The Company alleges that the Board erred in denying its request for further proceedings to address specific evidence in support of its contention that the position of the General Counsel was not substantially justified. However, as the Third Circuit noted in Dougherty v. Lehman, 711 F.2d 555, 561 (3d Cir.1983), "[n]othing in the Act or its legislative history requires that independent or separate evidence — distinct from the record of proceedings on the merits — is required in order to satisfy the government's burden of proof." Accord Lauritzen v. Lehman, 736 F.2d 550, 559 n. 12 (9th Cir.1984). Indeed, section 504(a)(1) specifically directs that "[w]hether or not the position of the agency was substantially justified shall be determined on the basis of the administrative record, as a whole, which is made in the adversary adjudication for which fees and other expenses are sought." Moreover, in response to the express concerns of the President that clarifying the term "position of the United States" to include underlying agency action could lead to lengthy litigation on how the agency's position was formulated,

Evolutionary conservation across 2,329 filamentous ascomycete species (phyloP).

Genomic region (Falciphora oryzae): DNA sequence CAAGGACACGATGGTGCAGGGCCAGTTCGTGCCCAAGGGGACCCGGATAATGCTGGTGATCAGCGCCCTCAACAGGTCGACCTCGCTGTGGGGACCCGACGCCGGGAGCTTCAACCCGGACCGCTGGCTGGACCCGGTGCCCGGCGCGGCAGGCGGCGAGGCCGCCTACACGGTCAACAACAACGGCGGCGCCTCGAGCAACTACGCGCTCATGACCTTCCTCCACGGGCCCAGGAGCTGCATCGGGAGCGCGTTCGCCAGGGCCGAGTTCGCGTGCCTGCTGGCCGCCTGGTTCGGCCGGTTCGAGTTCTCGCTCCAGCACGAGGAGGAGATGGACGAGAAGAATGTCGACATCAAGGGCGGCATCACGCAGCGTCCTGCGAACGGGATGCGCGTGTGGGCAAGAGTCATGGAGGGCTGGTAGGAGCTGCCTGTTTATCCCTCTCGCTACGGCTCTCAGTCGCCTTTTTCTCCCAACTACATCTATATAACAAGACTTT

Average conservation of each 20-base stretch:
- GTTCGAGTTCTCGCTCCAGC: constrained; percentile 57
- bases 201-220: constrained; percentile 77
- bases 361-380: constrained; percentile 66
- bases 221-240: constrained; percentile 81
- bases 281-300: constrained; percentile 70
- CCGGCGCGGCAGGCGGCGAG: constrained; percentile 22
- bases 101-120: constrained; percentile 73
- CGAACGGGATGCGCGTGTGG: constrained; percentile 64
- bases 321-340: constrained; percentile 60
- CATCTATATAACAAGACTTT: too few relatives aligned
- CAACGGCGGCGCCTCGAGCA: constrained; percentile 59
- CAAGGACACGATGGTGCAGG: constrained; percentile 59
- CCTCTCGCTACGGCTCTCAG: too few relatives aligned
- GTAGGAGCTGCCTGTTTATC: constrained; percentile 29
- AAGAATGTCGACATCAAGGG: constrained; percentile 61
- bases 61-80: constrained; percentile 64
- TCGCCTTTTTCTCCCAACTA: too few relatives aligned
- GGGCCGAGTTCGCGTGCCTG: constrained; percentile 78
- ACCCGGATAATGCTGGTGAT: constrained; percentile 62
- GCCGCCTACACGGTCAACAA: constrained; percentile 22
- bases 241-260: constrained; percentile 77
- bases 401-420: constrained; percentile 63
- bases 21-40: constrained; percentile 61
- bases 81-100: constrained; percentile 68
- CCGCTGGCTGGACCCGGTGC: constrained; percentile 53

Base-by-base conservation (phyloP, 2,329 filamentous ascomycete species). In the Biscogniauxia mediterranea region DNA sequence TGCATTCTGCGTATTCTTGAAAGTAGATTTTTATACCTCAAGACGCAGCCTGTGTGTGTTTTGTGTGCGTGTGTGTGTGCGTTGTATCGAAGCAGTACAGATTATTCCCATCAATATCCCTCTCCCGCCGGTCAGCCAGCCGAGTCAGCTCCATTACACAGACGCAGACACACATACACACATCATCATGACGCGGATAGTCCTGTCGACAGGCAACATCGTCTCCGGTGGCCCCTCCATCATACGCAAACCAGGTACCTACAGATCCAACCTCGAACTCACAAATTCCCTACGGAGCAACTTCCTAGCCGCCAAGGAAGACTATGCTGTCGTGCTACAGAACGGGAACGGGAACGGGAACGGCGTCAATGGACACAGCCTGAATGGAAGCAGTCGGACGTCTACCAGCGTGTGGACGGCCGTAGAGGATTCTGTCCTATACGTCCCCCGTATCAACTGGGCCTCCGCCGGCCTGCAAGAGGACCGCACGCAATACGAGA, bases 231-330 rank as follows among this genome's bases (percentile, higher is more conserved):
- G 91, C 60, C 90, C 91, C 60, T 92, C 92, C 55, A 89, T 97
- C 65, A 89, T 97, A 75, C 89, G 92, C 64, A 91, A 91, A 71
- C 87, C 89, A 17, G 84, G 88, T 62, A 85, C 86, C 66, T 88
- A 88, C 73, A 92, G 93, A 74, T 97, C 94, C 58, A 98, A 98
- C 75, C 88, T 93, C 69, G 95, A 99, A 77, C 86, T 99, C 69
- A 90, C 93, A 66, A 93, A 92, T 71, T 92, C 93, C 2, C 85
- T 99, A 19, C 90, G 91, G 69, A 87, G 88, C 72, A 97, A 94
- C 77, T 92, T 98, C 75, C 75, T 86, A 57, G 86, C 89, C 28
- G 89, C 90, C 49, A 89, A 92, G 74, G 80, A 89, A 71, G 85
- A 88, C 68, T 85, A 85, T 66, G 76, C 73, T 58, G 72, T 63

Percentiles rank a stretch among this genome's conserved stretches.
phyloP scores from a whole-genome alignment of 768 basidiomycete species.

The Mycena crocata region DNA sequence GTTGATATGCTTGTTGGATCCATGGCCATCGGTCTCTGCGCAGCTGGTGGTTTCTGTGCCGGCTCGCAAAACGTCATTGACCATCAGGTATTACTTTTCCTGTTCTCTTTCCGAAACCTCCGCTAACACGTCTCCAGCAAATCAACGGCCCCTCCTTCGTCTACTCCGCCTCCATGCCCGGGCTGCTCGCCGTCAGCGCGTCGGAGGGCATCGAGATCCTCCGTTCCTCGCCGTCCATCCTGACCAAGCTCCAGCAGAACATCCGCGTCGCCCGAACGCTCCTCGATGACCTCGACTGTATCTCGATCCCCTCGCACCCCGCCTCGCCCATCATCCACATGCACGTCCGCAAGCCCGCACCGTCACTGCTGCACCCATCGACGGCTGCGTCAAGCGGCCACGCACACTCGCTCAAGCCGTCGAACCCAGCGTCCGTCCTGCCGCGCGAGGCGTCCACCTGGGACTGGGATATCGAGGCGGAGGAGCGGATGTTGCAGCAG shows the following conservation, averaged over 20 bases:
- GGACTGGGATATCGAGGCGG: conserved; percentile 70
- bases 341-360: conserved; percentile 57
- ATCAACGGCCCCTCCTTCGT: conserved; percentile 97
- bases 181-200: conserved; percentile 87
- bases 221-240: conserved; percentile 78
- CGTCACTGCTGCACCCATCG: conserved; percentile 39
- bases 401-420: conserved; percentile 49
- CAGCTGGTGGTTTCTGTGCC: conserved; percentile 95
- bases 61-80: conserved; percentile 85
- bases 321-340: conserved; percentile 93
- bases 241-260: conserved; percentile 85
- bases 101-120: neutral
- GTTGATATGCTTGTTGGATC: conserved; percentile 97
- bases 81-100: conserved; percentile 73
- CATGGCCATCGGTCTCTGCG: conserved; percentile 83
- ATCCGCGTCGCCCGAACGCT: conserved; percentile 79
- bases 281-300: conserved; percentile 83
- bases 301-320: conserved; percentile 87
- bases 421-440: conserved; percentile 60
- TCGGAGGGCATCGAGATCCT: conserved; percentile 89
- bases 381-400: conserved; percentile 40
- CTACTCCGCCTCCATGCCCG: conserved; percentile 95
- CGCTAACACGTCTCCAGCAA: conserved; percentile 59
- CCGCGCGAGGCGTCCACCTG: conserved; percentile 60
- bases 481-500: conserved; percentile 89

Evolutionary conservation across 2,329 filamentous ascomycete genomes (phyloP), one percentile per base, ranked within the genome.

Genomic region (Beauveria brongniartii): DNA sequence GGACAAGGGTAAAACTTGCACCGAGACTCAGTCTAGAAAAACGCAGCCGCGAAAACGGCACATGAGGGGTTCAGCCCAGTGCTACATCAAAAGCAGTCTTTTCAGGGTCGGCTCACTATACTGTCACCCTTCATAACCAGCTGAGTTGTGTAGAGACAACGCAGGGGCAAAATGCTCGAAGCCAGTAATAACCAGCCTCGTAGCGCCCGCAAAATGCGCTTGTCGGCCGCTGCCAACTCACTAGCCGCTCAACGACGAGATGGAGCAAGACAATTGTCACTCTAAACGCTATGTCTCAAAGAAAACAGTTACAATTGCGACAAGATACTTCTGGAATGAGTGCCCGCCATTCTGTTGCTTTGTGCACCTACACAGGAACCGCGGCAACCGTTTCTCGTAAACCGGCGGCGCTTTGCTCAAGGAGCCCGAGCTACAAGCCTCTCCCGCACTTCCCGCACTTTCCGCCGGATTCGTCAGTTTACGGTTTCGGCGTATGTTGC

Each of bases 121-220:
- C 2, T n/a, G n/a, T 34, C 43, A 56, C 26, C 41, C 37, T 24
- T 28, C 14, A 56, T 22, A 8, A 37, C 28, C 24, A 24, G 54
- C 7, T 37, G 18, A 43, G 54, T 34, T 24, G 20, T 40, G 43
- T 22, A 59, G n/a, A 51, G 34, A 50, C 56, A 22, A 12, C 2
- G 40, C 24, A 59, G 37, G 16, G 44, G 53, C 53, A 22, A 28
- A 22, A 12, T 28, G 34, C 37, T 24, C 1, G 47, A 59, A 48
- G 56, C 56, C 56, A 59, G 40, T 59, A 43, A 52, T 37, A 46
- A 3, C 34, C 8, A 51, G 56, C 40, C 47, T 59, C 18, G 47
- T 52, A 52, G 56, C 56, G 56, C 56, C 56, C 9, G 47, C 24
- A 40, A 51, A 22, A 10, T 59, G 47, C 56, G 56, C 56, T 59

The Company next argues that the NLRB's December 11, 1985 order adopting the findings and conclusions of the administrative law judge violated 5 U.S.C. § 557(c)(3)(A).